While this blurb is short, it does give a clear idea of what to expect from the book. I even ordered a Kindle sample of it despite a higher price than I’d like to pay for this subject matter. Another example from this topic actually listed the table of contents, much like using bullet points, to convey what information would be included.
With my own most recent release, the blurb starts with a reference to my background and relevance to the subject matter and uses a similar method to the above soap making selection to indicate what readers can expect from the book:
“Jaq D Hawkins was the first chaos magician to write of the history and elements of chaos magic for a widespread audience. Now, in this new volume, that history is expanded and the concepts, specialist terms and culture associated with chaos magic are clarified for a new generation of magic users.
Basic concepts and methods, associations with Discordianism and the teachings of magicians of the past, advice on how to survive the natural chaos that plagues those who choose the magical path … or more precisely are chosen by it, combine with an insightful perspective of the perversities of magic and the convoluted landscape of life through which the magical path leads us.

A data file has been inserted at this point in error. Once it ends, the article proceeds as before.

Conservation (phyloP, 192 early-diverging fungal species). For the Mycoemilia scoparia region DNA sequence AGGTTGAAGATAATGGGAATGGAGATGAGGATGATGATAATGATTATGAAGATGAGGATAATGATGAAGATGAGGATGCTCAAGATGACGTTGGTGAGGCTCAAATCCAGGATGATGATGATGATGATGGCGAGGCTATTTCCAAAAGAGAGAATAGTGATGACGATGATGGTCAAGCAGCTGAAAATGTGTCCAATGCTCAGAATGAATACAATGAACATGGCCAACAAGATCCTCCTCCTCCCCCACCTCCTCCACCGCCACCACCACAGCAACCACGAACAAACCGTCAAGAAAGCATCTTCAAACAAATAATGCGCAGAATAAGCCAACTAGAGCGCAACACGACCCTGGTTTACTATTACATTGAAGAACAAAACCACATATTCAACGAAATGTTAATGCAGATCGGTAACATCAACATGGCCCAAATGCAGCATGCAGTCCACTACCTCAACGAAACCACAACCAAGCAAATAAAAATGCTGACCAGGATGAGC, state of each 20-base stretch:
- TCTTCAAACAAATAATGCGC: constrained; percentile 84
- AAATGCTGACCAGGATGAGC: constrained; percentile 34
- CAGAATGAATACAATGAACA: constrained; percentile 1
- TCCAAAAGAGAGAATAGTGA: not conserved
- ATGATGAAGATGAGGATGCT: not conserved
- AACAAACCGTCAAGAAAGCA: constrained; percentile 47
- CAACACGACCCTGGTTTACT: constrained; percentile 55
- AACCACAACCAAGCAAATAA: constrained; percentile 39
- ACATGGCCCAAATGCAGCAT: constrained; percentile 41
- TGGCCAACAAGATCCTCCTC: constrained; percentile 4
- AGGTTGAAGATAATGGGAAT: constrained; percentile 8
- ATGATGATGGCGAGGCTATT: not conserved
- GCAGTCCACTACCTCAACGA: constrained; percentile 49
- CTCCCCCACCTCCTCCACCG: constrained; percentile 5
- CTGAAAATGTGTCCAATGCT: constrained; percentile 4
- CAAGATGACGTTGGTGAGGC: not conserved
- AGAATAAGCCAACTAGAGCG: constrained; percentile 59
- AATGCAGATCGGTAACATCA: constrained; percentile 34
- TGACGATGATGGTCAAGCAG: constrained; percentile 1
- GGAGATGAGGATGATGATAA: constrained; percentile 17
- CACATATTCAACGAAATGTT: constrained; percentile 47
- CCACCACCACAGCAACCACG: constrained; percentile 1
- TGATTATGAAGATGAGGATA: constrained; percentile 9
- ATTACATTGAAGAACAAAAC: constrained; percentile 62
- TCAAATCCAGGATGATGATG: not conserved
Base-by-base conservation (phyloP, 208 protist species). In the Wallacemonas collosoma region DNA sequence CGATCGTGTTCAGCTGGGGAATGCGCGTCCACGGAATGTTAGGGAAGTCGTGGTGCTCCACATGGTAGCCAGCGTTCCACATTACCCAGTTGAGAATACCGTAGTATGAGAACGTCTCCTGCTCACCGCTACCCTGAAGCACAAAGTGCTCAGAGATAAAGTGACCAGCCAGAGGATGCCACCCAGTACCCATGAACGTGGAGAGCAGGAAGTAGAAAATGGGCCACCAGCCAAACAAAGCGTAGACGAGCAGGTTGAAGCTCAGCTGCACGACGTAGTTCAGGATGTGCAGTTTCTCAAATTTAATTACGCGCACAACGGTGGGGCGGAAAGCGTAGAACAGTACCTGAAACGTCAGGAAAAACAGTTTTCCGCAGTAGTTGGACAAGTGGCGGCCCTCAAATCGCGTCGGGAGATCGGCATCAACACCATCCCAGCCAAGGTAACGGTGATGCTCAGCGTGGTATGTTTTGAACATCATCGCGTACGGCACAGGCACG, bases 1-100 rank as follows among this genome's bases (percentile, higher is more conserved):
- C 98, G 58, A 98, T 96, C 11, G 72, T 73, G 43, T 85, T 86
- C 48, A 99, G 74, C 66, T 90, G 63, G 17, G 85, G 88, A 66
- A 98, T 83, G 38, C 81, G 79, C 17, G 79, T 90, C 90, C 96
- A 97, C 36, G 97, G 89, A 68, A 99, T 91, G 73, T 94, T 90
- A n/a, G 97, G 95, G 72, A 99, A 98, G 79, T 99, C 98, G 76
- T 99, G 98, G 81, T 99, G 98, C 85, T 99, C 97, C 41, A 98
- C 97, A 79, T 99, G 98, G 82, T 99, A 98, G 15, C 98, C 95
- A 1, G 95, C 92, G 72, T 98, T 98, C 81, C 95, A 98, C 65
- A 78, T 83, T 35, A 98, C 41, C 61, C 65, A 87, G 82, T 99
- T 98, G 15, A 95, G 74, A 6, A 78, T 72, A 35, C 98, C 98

With some practical advice and basic spells designed to work within the very world of chaos wherein magic finds its direction, this book is a simple yet unequalled sourcebook for dealing with the unpredictability of magic in a multiverse of natural chaos.”
Obviously any of these books I’ve used as examples will only be of interest to someone who is already interested in the subject matter. That is a reality of non-fiction writing; any subject has a target audience that can be described as “those who are interested in the subject.” It won’t have a universal appeal, yet non-fiction tends to sell well if properly presented.
Your job, when writing the blurb, is to convey to the potential reader why YOUR boo on the subject is the one they want rather than another one on offer. What will your book offer them? Why are you qualified to pontificate on the subject? Whatever your subject, you’re up against other books written about the same topic so don’t be afraid to list the attributes that make yours better, or perhaps just easier to understand.
One other thing to remember is that if you have good review quotes you would like to include, perhaps from a recognised expert in your field, put them AFTER the description. Not before. When you’re looking for a book on any subject, the first thing a reader wants to know is what’s in the book!